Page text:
- 3 Trends That Illustrate an Industry on the Verge of Change


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June 5, 2018

3 Trends That Illustrate an Industry on the Verge of Change

Perhaps an indication that the advertising swamp needs to drain

“It’s time to grow up. It’s time for action.”

Marc Pritchard, CEO of Procter and Gamble, shared these words with digital advertisers worldwide in 2017, and the statement echoes into today’s advertising technology landscape. A year after Pritchard’s commanding words, Keith Weed of Unilever joined the drum circle, calling on advertisers and publishers to “drain the swamp” of the ad-tech industry’s worst offenders. Just days past the GDPR deadline, new stories on brand safety, transparency and more, are published daily, and the swamp has never been better primed for drainage as it is today.

While tempting to play the comment off as simply a timely one-liner, Weed’s intent was clear: It was a mandate for the digital ad industry to clean up its act if it is to continue to grow into the dominant method of consumer engagement.

The swampy players Weed and Pritchard referred to have eroded trust within digital advertising at a fundamental level. A combination of deliberate bad actions, poor business practices and an overall Wild West environment has allowed an almost “anything goes” mentality to spread—as long as baseline advertisers received a return on investment.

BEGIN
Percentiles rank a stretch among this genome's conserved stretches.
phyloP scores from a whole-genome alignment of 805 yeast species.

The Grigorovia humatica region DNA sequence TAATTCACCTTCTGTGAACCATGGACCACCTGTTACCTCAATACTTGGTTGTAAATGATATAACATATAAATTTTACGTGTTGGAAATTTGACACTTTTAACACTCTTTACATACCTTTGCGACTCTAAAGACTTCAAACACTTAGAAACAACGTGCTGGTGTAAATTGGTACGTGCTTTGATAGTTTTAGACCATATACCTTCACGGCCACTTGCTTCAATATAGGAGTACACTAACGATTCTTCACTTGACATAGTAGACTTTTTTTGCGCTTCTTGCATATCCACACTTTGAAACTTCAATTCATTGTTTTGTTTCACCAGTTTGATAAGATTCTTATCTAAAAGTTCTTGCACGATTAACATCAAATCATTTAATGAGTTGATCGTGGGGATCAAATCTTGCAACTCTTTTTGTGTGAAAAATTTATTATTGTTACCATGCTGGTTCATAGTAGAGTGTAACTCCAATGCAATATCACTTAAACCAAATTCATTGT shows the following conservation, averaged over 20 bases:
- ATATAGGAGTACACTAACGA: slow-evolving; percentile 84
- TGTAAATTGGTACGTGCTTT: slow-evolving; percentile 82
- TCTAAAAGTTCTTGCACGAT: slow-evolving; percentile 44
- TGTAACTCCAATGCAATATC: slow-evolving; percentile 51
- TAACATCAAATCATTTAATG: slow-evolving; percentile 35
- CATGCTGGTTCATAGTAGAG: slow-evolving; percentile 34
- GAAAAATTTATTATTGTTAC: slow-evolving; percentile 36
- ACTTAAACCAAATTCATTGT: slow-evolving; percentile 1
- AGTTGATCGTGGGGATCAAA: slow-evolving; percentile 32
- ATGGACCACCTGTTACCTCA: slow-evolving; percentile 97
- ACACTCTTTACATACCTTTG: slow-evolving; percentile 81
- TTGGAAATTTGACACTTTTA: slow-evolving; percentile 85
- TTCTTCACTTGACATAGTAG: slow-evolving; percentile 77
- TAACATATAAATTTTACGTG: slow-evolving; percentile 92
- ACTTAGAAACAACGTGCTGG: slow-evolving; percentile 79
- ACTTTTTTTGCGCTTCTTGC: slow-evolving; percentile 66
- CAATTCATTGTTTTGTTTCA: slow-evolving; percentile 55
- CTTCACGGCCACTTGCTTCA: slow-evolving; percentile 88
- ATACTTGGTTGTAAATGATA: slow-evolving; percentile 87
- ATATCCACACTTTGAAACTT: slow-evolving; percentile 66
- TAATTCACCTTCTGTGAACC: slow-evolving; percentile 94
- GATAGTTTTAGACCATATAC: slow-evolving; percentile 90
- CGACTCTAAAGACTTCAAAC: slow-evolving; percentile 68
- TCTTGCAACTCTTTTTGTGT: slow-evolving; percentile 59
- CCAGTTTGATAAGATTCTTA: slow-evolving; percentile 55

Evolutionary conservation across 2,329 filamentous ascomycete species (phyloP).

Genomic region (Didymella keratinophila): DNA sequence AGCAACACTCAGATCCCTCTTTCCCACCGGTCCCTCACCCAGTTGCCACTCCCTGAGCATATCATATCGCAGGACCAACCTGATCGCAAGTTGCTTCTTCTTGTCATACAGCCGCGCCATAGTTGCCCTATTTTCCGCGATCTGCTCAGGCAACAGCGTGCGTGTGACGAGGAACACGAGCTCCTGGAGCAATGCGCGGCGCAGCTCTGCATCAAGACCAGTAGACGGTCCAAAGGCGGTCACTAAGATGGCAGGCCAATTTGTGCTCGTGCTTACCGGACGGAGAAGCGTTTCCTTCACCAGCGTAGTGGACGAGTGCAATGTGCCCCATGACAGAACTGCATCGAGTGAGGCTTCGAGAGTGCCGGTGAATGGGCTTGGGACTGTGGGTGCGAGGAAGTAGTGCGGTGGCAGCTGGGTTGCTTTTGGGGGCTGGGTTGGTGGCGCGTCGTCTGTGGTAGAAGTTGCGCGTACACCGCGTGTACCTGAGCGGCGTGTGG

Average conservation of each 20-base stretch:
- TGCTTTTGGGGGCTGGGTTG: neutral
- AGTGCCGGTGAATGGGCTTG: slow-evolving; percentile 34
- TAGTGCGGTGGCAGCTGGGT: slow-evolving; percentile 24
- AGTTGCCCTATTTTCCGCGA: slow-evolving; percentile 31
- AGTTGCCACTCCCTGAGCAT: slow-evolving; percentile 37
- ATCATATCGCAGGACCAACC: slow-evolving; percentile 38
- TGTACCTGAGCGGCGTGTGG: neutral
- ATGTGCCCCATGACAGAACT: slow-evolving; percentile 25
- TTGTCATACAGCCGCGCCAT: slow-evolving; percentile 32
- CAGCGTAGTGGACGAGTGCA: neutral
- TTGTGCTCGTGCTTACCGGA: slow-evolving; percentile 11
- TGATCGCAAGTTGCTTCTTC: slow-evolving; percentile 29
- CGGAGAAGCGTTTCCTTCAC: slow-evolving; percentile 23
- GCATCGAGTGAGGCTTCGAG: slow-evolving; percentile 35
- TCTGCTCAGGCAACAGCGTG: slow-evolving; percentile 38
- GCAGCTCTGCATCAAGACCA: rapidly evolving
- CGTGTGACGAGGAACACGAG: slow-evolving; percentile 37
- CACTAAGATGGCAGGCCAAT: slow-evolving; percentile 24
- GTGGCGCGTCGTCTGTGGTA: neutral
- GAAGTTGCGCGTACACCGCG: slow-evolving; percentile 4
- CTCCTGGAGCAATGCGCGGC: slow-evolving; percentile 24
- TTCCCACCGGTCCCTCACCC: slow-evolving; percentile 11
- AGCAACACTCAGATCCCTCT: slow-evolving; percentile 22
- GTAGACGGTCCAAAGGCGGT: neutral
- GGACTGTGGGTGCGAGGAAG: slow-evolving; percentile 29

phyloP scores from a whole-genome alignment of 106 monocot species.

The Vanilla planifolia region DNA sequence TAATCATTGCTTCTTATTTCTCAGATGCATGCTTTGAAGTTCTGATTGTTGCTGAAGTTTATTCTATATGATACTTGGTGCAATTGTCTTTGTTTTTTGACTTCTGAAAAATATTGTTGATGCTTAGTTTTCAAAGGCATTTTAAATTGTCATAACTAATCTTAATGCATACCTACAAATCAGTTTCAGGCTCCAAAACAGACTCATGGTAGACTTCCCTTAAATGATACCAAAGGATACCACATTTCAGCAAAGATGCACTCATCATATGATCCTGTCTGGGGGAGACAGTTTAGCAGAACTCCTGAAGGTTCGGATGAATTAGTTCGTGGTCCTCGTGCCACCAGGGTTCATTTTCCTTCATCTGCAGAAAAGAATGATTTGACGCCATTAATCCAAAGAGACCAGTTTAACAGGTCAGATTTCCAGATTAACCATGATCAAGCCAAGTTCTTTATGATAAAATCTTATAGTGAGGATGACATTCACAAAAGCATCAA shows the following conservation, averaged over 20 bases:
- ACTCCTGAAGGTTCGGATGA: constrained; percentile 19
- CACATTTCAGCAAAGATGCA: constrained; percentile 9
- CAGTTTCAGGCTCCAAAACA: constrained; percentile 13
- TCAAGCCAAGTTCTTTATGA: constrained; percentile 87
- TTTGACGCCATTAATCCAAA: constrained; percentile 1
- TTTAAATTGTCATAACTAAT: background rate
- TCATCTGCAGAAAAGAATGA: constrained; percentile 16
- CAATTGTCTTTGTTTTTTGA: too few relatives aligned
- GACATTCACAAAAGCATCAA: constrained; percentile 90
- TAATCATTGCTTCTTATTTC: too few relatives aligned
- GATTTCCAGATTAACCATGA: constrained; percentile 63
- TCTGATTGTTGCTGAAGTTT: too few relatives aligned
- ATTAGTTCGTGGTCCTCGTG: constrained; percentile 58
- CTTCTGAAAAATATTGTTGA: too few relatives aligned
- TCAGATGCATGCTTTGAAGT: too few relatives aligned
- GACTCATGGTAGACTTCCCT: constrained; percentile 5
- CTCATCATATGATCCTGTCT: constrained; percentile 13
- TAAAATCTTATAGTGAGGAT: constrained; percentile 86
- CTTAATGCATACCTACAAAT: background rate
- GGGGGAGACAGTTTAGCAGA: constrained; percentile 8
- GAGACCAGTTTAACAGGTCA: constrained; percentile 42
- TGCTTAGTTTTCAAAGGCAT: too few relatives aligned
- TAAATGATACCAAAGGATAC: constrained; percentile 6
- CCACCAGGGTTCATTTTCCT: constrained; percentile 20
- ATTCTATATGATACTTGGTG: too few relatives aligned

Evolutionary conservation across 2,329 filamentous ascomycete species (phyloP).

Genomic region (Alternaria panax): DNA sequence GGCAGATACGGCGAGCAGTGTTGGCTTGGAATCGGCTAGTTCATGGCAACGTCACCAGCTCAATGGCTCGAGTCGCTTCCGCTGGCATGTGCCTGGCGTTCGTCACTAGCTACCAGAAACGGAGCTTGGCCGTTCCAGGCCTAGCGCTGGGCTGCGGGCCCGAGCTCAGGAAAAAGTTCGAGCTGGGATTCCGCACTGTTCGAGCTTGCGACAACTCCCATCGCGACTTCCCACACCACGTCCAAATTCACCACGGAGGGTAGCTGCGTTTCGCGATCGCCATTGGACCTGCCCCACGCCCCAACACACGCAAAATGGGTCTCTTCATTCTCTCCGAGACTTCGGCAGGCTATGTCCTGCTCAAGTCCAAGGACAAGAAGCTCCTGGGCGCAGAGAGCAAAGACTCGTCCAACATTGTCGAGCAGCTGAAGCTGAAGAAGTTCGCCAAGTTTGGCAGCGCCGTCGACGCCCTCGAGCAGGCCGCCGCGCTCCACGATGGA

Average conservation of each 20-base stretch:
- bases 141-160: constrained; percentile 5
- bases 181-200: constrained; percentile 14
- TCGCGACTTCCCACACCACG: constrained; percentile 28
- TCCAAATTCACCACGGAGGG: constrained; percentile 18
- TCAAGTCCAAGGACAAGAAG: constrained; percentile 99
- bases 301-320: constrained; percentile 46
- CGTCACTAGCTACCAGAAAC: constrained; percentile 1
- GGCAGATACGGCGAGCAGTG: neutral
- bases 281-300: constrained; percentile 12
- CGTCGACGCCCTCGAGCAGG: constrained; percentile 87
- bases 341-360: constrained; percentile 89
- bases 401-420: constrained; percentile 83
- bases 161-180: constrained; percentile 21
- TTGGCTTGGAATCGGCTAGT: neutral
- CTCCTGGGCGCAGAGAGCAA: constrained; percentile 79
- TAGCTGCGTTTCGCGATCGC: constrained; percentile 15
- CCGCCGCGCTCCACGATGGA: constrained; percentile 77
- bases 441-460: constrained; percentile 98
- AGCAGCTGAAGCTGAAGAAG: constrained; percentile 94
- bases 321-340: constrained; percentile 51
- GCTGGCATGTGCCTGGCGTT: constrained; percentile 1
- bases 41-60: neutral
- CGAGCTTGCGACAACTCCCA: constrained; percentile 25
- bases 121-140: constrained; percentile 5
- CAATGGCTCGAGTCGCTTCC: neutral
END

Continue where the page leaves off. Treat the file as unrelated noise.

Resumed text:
Nowhere has this mentality been more prevalent than in ad tech. Widespread fraud, counterfeiting of publisher inventory, unethical financial arrangements, hidden fees and rise of mediocre technology have helped the swamp overflow. Literally thousands of companies are attempting to peddle their services and take a share of the half-trillion-dollar advertising pie today.

This is the environment Unilever’s Weed sees when he looks out at the advertising landscape, and this is why so many have joined a growing chorus recognizing that, in today’s market, choosing whether or not to invest in or partner with those committed to quality is a choice every participant must make.

Read the full piece on Adweek.